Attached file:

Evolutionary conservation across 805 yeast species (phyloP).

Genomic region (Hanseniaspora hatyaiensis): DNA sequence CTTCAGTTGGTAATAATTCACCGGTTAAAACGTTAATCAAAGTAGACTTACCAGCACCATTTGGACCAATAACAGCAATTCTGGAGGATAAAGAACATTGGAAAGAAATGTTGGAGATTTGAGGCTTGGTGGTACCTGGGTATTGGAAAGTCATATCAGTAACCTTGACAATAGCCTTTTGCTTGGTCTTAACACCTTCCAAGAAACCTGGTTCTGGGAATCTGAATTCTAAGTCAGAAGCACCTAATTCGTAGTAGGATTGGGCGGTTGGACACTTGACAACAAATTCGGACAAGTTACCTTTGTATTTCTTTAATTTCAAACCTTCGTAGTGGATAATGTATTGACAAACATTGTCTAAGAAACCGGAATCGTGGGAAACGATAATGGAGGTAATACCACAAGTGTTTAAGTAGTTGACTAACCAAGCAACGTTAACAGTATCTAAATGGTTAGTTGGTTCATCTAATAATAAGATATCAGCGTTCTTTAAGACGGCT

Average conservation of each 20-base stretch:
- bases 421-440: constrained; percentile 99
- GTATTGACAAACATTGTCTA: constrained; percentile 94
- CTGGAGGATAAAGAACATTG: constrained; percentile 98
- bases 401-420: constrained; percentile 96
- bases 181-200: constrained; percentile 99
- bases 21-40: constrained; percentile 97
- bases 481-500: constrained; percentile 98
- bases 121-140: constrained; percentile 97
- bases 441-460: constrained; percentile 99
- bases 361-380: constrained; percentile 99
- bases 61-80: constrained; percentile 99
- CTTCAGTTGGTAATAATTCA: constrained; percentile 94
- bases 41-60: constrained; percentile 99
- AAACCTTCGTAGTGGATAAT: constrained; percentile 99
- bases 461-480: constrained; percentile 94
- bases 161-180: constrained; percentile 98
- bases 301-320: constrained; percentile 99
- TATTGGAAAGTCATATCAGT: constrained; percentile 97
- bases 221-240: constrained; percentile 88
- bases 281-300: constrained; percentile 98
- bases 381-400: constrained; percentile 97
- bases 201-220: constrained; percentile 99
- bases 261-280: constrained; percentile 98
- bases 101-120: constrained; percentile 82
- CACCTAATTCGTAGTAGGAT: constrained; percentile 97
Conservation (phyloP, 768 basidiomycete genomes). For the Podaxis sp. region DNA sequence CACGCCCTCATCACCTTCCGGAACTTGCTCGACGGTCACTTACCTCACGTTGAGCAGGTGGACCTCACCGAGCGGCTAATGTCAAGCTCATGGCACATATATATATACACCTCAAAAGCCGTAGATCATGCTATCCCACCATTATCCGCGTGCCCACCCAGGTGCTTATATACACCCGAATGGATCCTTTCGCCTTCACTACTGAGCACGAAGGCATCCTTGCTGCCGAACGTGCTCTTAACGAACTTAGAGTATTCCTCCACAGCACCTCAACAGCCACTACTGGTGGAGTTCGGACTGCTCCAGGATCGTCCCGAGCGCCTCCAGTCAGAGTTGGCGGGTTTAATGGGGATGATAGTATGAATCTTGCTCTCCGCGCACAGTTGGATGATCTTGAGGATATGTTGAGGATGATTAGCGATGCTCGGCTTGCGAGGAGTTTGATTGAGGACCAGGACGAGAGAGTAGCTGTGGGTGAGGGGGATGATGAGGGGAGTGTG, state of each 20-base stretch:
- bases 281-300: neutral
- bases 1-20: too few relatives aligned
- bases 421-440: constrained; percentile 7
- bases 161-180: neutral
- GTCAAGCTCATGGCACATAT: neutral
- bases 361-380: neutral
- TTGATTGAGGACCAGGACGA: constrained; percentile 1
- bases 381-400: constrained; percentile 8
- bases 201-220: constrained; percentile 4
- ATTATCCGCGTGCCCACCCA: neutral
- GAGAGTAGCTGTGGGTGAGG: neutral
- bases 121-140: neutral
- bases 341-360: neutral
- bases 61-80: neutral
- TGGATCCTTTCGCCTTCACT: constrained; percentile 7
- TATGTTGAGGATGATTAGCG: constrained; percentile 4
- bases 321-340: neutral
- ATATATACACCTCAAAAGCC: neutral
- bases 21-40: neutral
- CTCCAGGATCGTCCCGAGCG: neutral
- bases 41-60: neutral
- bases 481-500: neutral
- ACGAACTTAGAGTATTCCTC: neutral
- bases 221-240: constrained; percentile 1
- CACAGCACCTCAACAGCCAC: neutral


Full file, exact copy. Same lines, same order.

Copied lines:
Evolutionary conservation across 805 yeast species (phyloP).

Genomic region (Hanseniaspora hatyaiensis): DNA sequence CTTCAGTTGGTAATAATTCACCGGTTAAAACGTTAATCAAAGTAGACTTACCAGCACCATTTGGACCAATAACAGCAATTCTGGAGGATAAAGAACATTGGAAAGAAATGTTGGAGATTTGAGGCTTGGTGGTACCTGGGTATTGGAAAGTCATATCAGTAACCTTGACAATAGCCTTTTGCTTGGTCTTAACACCTTCCAAGAAACCTGGTTCTGGGAATCTGAATTCTAAGTCAGAAGCACCTAATTCGTAGTAGGATTGGGCGGTTGGACACTTGACAACAAATTCGGACAAGTTACCTTTGTATTTCTTTAATTTCAAACCTTCGTAGTGGATAATGTATTGACAAACATTGTCTAAGAAACCGGAATCGTGGGAAACGATAATGGAGGTAATACCACAAGTGTTTAAGTAGTTGACTAACCAAGCAACGTTAACAGTATCTAAATGGTTAGTTGGTTCATCTAATAATAAGATATCAGCGTTCTTTAAGACGGCT

Average conservation of each 20-base stretch:
- bases 421-440: constrained; percentile 99
- GTATTGACAAACATTGTCTA: constrained; percentile 94
- CTGGAGGATAAAGAACATTG: constrained; percentile 98
- bases 401-420: constrained; percentile 96
- bases 181-200: constrained; percentile 99
- bases 21-40: constrained; percentile 97
- bases 481-500: constrained; percentile 98
- bases 121-140: constrained; percentile 97
- bases 441-460: constrained; percentile 99
- bases 361-380: constrained; percentile 99
- bases 61-80: constrained; percentile 99
- CTTCAGTTGGTAATAATTCA: constrained; percentile 94
- bases 41-60: constrained; percentile 99
- AAACCTTCGTAGTGGATAAT: constrained; percentile 99
- bases 461-480: constrained; percentile 94
- bases 161-180: constrained; percentile 98
- bases 301-320: constrained; percentile 99
- TATTGGAAAGTCATATCAGT: constrained; percentile 97
- bases 221-240: constrained; percentile 88
- bases 281-300: constrained; percentile 98
- bases 381-400: constrained; percentile 97
- bases 201-220: constrained; percentile 99
- bases 261-280: constrained; percentile 98
- bases 101-120: constrained; percentile 82
- CACCTAATTCGTAGTAGGAT: constrained; percentile 97
Conservation (phyloP, 768 basidiomycete genomes). For the Podaxis sp. region DNA sequence CACGCCCTCATCACCTTCCGGAACTTGCTCGACGGTCACTTACCTCACGTTGAGCAGGTGGACCTCACCGAGCGGCTAATGTCAAGCTCATGGCACATATATATATACACCTCAAAAGCCGTAGATCATGCTATCCCACCATTATCCGCGTGCCCACCCAGGTGCTTATATACACCCGAATGGATCCTTTCGCCTTCACTACTGAGCACGAAGGCATCCTTGCTGCCGAACGTGCTCTTAACGAACTTAGAGTATTCCTCCACAGCACCTCAACAGCCACTACTGGTGGAGTTCGGACTGCTCCAGGATCGTCCCGAGCGCCTCCAGTCAGAGTTGGCGGGTTTAATGGGGATGATAGTATGAATCTTGCTCTCCGCGCACAGTTGGATGATCTTGAGGATATGTTGAGGATGATTAGCGATGCTCGGCTTGCGAGGAGTTTGATTGAGGACCAGGACGAGAGAGTAGCTGTGGGTGAGGGGGATGATGAGGGGAGTGTG, state of each 20-base stretch:
- bases 281-300: neutral
- bases 1-20: too few relatives aligned
- bases 421-440: constrained; percentile 7
- bases 161-180: neutral
- GTCAAGCTCATGGCACATAT: neutral
- bases 361-380: neutral
- TTGATTGAGGACCAGGACGA: constrained; percentile 1
- bases 381-400: constrained; percentile 8
- bases 201-220: constrained; percentile 4
- ATTATCCGCGTGCCCACCCA: neutral
- GAGAGTAGCTGTGGGTGAGG: neutral
- bases 121-140: neutral
- bases 341-360: neutral
- bases 61-80: neutral
- TGGATCCTTTCGCCTTCACT: constrained; percentile 7
- TATGTTGAGGATGATTAGCG: constrained; percentile 4
- bases 321-340: neutral
- ATATATACACCTCAAAAGCC: neutral
- bases 21-40: neutral
- CTCCAGGATCGTCCCGAGCG: neutral
- bases 41-60: neutral
- bases 481-500: neutral
- ACGAACTTAGAGTATTCCTC: neutral
- bases 221-240: constrained; percentile 1
- CACAGCACCTCAACAGCCAC: neutral